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A Guide to Dining in Pamplona During the Fiesta De San Fermín


A short guide to the Gastronomy of Navarra and where to dine during the Fiesta, provided by Iberian Traveler, a premier provider of luxury food, wine and cultural tours in Spain, Portugal & the south of France.

A Guide to Dining in Pamplona During the Fiesta De San Fermín
Seattle, WA, June 15, 2010 --(PR.com)-- Most people traveling to Spain for the first time will need to make some minor adjustments to their normal eating habits. This holds true both for the north and south, especially during the summer months when the days are long and don’t cool down until after 9:00 pm. Eating times come later in Spain than foreign guests are used to, especially in summer.

Desayuno – Breakfast is typically the lightest meal of the day, something simple after a late night dinner the night before. Visitors to the city for the fiesta should be able to find some sort of packaged pastry and espresso at any bar or restaurant open in the early morning hours, but during Sanfermín breakfast is not served until around 8:30, after the encierro.

During Sanfermines it’s always “bulls before breakfast.”

Be sure to try churros (fried crullers) and hot chocolate in the morning. This is quite popular in Pamplona as well as Madrid. The most lively spot for this typical Spanish breakfast is the bar in the Hotel Maisonnave in the old city.

There is also the traditional mid-morning break, called the Almuerzo, generally served between 10:30 and noon, when the first tapas (pintxos in the Basque country) of the day are served, including a tortilla espanola (a potato omelet) with pan (fresh bread) or a bocadillo (a filled baguette).

Comida – Lunch, which is generally considered the main meal of the day, begins after 1:00, but is usually closer to 2:00 for most people. This holds true during the fiesta and is often starts even later on the weekends. This is also a major social hour for time with family and friends. Note: butter is seldom served after the morning hours unless requested.

Cena - Dinner in the north typically begins at around 9:30 and is usually the lighter meal of the day unless you missed or skipped lunch. Dinner in Pamplona is often still being served well past mid-night during the fiesta. Most Pamplona restaurants will take a reservation for 9:00 pm, but not earlier. Most restaurants serve a special 4-course fiesta menu.

Gastronomy Of Navarra

Pamplona is a city blessed with more than 300 cafés, bars and restaurants to choose from, offering some of the finest cuisine in the north, on a par with the Basque country and Catalunya. More than 80 local cafés, bars and restaurants participate in the annual pintxos competition, which celebrates the best of miniature haute cuisine. While most restaurants continue to offer their standard menu during the fiesta in addition to their special “Sanfermines Menu,” the pintxos bars and cafés located in the Old City (Bar Gaucho, Baserri, Iru, Museo, Fitero, La Mandarra), by necessity, cannot offer their standard offerings of haute cuisine pintxos at the bar during the fiesta. The last night to sample their usual array of award winning pintxos will be the 5th, which is also the last night the famous and historic Café Iruña on the Plaza del Castillo serves pintxos at the bar.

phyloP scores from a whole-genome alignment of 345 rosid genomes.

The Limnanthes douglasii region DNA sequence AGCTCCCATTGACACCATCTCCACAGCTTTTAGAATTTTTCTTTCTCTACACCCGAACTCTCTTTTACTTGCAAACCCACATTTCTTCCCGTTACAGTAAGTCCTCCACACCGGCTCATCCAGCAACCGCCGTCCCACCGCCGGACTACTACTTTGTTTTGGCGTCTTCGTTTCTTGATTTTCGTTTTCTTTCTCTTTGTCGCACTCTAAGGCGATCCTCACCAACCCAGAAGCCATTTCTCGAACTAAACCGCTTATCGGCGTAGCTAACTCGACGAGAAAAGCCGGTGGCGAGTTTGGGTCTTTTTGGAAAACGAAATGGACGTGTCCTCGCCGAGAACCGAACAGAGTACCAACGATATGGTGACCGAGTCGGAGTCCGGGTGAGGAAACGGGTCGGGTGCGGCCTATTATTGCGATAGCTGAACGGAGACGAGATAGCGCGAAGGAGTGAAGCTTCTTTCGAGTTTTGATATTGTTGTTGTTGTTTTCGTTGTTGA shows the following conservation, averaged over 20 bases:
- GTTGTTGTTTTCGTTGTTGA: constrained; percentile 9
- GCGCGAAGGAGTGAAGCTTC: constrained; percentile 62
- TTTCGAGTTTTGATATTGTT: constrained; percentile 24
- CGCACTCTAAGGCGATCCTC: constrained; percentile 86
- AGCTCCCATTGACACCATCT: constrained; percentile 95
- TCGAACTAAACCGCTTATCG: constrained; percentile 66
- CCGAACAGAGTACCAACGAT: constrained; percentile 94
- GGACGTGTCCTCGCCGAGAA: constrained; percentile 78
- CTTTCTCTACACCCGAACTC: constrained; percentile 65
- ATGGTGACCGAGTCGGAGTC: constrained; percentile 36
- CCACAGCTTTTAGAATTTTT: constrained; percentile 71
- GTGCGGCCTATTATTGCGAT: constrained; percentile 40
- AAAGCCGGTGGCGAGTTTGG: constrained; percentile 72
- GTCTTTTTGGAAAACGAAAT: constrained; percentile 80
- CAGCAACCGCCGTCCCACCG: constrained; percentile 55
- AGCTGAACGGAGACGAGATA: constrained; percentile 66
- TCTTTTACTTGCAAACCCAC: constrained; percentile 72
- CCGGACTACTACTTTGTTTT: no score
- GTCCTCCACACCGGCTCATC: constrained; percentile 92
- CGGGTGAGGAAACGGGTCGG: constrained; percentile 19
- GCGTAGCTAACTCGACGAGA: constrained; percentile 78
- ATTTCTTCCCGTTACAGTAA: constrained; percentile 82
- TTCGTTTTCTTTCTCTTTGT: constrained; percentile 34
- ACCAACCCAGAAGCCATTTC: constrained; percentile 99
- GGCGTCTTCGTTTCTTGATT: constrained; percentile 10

Most restaurants in Pamplona are smaller, family-style, so reservations for lunch and dinner are essential, and without exception on the 6th and 7th and over the weekend of the 10th, 11th and 12th, the start of the Bastille holiday when the French Basques fill the city. It is extremely important not to break a reservation without first contacting the restaurant, otherwise the table will sit empty for the entire night. Most restaurants have only one seating at lunch or dinner and will not offer your table to someone else, as it is not unusual for Navarrans arrive late for lunch or dinner and are never in a hurry to finish a meal.

There are cafés and taverns where visitors can find a quicker meal, but most will be located outside of the old city in the 1st and 2nd Ensanche; the Iturrama, San Jan Donibane and Ermitagaña neighborhoods.

Some of Iberian Traveler's favorite award-winning bars in other neighborhoods include Casa Luis (Padre Calatayud, 11), Chelsey (Iturrama, 20), handy to Iberian Traveler's AC Hotel headquarters, Aralar (Castillo de Maya, 25) , Melbourne (Olite, 36) and Letyana (Travesía Bayona 2). These will continue to offer an ample assortment of their more elaborate pintxos during the fiesta.

Some of Iberian Traveler's Favorite Restaurants:

Gastronomic Dining
El Embrujo, C/ Padre Calatayud, 16
Alhambra, Bergamín, 7
Europa, Espoz y Mina, 11
Rodero, Emilo Arrieta, 3
Enekorri, Tudela, 14
Josetxo, Plaza Príncipe de Viana, 1
La Nuez, Taconera, 4
El Portal de Descalzos, Descalzos, 56

Traditional Navarran Cuisine
Otano, San Nicolás, 5
Casa Manolo, Garcia Castañón, 12
Casa Amparo, C/ Esquiroz, 22
Asador Olaverri, C/ Santa Marta, 4
La Olla, Avenida Roncesvalles, 2
San Fermín, C/ San Nicolás, 44-46

Fashion & Fusion
El Mercao, Tafalla, 7
La Trastienda del Colmado, Iturralde Y Suit 24

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Contact Information
Iberian Traveler - Maribel's Guides
PJ Ross
206-778-0127
Contact
iberiantraveler.com
206-364-6723
Attached Files
Fiesta de San Fermín 2010
Come for the adventure
Filename: Sanfermin2010.pdf

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